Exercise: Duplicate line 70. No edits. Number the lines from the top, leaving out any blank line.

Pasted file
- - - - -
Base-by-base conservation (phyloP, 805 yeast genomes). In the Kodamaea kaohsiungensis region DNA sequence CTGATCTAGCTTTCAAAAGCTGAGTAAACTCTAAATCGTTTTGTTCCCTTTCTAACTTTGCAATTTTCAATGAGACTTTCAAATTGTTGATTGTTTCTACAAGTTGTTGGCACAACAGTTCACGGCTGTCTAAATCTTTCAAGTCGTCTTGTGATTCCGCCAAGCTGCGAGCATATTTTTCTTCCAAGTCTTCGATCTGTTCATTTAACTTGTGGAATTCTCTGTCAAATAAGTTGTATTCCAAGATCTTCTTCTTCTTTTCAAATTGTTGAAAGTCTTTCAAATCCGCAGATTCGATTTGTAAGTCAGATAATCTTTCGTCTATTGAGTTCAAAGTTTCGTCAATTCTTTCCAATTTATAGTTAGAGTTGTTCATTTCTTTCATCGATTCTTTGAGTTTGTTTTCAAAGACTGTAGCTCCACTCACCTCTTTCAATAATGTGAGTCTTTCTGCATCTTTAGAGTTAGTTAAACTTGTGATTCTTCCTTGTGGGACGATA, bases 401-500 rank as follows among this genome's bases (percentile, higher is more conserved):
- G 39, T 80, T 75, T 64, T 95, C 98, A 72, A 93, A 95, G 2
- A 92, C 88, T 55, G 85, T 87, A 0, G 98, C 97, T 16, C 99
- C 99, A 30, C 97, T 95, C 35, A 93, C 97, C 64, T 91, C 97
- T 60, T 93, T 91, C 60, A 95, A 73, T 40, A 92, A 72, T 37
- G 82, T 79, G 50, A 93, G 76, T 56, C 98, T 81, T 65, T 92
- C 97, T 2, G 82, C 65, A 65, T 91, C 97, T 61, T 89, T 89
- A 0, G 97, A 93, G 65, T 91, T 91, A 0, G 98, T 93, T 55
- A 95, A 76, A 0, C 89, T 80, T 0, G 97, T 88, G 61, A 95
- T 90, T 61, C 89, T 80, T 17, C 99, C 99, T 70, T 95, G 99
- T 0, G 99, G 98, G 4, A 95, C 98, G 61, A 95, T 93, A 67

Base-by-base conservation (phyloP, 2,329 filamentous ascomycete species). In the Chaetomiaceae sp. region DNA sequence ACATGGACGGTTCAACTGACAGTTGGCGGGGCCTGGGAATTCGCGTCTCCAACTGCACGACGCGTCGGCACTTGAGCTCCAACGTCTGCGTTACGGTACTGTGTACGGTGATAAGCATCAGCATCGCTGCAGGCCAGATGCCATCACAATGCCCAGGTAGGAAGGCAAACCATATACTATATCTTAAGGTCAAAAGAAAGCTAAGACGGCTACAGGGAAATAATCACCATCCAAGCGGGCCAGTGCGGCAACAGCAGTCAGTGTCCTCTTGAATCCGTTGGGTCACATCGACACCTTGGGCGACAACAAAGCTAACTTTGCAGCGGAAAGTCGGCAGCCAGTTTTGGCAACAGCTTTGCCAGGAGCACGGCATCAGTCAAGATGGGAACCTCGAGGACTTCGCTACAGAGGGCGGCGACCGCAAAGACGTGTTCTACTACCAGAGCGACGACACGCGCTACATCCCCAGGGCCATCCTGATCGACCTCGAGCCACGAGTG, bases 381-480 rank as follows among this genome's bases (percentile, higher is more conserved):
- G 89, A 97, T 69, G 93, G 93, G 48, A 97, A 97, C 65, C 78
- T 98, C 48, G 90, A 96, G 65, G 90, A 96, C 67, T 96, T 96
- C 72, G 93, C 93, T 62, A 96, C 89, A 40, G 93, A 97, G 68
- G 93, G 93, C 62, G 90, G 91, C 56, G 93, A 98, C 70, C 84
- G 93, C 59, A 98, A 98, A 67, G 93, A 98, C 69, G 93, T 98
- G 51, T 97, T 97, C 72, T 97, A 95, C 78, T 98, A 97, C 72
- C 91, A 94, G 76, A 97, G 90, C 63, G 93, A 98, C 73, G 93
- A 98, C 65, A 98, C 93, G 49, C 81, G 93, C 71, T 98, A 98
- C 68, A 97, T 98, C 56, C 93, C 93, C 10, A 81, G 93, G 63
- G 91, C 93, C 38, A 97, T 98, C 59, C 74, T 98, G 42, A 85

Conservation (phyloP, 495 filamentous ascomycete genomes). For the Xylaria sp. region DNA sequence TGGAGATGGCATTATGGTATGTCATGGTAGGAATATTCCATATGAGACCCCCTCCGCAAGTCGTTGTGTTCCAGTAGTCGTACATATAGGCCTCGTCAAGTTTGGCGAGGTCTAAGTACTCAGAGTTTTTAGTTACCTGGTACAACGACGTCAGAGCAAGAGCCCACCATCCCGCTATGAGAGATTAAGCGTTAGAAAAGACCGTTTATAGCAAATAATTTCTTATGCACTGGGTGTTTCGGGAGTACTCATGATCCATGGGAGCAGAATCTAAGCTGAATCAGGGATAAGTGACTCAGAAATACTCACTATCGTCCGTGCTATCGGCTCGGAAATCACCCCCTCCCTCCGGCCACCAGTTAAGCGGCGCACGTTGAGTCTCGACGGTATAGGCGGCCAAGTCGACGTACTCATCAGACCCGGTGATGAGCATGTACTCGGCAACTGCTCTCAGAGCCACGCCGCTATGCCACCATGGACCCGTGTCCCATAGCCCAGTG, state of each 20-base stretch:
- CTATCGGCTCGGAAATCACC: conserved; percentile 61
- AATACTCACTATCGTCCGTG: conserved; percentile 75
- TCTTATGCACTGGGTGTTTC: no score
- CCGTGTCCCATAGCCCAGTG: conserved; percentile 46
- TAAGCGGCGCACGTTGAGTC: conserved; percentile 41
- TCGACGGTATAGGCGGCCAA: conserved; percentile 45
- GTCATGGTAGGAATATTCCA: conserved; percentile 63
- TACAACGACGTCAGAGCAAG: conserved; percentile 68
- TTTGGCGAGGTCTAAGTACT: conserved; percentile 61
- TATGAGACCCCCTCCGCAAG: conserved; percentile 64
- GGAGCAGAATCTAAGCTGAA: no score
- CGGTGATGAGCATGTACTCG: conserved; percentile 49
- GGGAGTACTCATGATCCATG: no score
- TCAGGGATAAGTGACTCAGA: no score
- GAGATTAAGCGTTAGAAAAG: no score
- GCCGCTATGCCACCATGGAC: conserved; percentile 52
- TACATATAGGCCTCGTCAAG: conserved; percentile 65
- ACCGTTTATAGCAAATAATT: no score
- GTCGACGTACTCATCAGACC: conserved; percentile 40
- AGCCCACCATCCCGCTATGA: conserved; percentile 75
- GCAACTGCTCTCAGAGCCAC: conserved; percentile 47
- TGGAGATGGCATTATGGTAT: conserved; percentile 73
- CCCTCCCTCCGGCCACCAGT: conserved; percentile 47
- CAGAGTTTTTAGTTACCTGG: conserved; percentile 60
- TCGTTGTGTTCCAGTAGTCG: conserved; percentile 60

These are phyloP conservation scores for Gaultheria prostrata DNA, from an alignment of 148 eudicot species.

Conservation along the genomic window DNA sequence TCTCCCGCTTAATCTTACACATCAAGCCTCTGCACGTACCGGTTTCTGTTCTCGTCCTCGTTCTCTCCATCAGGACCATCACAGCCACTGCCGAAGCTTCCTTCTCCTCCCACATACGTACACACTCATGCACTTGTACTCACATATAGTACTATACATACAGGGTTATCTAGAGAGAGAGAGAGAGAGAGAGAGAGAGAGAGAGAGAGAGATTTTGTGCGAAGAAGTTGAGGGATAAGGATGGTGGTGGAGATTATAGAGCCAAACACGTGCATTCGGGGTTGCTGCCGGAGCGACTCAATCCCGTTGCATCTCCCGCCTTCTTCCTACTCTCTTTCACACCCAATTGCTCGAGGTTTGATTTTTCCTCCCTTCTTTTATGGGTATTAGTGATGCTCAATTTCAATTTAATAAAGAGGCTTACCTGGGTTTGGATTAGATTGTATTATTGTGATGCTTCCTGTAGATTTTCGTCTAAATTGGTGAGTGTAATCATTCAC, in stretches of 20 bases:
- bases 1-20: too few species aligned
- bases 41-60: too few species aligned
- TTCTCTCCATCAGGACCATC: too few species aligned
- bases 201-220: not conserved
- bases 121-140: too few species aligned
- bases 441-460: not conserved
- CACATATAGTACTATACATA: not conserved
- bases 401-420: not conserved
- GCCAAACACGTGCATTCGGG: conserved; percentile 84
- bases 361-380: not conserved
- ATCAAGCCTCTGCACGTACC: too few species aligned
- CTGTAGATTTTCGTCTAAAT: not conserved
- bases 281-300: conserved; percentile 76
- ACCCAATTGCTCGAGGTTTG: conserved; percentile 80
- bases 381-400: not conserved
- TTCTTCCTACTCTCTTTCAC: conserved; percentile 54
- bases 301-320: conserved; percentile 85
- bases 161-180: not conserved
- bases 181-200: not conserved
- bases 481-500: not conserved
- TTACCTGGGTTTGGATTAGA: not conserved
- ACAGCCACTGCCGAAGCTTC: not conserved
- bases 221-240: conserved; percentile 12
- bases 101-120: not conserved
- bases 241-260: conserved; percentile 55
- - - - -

- bases 481-500: not conserved